If you have questions about Prompt Exchange, our main writing challenge, chances are that it will be answered here.
What is this challenge, anyway?
Prompt Exchange is a week-long writing challenge where you sign up, enter a writing prompt, and get a different prompt in return. You are randomly paired with your challenger and challengee, and each week brings a new and different batch of people.
Where do I sign up?
Use the form at the bottom of the page here.
What kind of prompt am I supposed to give?
There are no rules for writing prompts, but we do have some guidelines:
- Keep it short. A prompt that is longer than a sentence tends to make things more complicated for the author, who already has to come up with a whole blog post as a response.
- Keep it PG. While we don’t censor any of our responses — you certainly are welcome to write about adult themes as much as you want — we don’t have an age limit for participation, and we don’t want to accidentally offend anyone with an off-color prompt.
- Don’t be a jerk! Asking someone to write a 500-word story about eels without using the letter E is just asking for folks to throw virtual rotten tomatoes in your direction. Prompts are meant to encourage others to think differently about their own writing and to challenge them to improve themselves, not to break them down with minutia.
Overall, think about the kind of prompt you would like to get, and then give that prompt. Take a look at some of the prompts in the previous challenges to get an idea of what works and what doesn’t. And if you still can’t think of anything, there are some great writing prompt generators here and here (although the best prompts come from the minds of the participants, not from any random generators).
Can I give a non-verbal prompt?
Absolutely! However, keep this in mind: we have found that graphic art and photography work well as prompts, but videos and music — for various reasons — have a tendency to stymie and alienate people. We don’t forbid music and videos, but we also don’t encourage it.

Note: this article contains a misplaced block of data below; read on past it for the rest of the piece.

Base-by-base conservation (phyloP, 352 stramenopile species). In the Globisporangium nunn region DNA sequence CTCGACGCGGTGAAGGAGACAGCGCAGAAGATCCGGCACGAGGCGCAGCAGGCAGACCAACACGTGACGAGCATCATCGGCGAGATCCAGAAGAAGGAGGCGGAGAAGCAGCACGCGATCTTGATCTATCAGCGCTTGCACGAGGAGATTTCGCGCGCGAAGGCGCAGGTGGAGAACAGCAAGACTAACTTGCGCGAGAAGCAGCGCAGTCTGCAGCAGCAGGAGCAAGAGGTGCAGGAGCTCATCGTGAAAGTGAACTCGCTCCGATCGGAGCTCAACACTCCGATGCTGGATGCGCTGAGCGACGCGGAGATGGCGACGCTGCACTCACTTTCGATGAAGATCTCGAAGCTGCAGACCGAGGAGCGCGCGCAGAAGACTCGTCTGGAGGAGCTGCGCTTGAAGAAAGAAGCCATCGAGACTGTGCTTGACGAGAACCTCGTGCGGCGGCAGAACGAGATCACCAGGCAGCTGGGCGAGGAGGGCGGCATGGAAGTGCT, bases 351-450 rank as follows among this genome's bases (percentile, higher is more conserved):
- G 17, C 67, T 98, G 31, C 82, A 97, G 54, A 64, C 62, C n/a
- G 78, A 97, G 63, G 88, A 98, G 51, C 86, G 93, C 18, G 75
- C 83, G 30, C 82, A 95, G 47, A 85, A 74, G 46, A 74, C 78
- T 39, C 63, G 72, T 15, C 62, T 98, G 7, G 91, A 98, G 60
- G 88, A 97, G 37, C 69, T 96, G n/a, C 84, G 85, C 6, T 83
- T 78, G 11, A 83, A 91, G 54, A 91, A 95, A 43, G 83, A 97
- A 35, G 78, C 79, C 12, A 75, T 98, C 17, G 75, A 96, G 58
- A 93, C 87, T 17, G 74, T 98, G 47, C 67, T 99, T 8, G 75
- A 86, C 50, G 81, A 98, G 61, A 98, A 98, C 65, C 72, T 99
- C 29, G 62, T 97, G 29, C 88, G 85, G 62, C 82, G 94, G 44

I don’t like the prompt I got. Can I have another?
No, you may not! This system is randomized so that you will never know what you are going to get. That’s what makes it so fun! It’s an opportunity for you to stretch yourself and see where your imagination takes you.
If you are having trouble coming up with something based on the prompt you received, try thinking outside the box. Turn the prompt on its side or use it as a starting point to move your mind in a different direction.
And don’t hesitate to reach out to the editors or the community at large if you are stuck. We are here to help! Leave a note on our Facebook wall, give us a shout on Twitter, or email us at editors [at] scriptic [dot] org.
This prompt fits perfectly into the serial story I am writing. Can I write my response as an episode of my serial?
There are no rules that say you can’t, but serials have a tendency to 1) constrain the author’s imagination for where the prompt can go, and 2) alienate potentially new readers who have now jumped into the middle of the story. If you absolutely want to fit your prompt response into your serial, we encourage you to make that particular post able to stand on its own. That way, someone who is just dropping by for the challenge doesn’t have to read the 50 previous episodes to get caught up on the characters and the action.
Where do I submit my post?
Find the blog post on Scriptic.org that has this week in its title, then add your URL to the comments of that post.
How long do I have to write?
The deadline for each week’s challenge is Thursday at midnight (Eastern – USA). The comments for each post will automatically close at that time, and anything written after midnight on Thursday will not be included in the weekly roundup.
You guys are great. How do I tell the world about this?
Thanks! When you are done with your prompt, send a tweet on Twitter and make sure that you mention your challenger’s Twitter name as well as @scripticorg.
I would like to register a complaint. I believe that neither I nor my work is being taken seriously.
We’re here to help with the writing process. Feel free to reach out any time at editors [at] scriptic [dot] org, and we will try to help you the best we can, but remember that all of us here at Scriptic are volunteering our time. The challenges that we host are supposed to be fun, and the work that we feature is supposed to encourage more great work. If you feel like we have treated you badly, please accept this blanket apology…but also remember Wheaton’s Law, and don’t go crying willy-nilly to the interwebs about how we are big meanies. That’s never good for anyone, and it’s certainly not going to make us take you more seriously.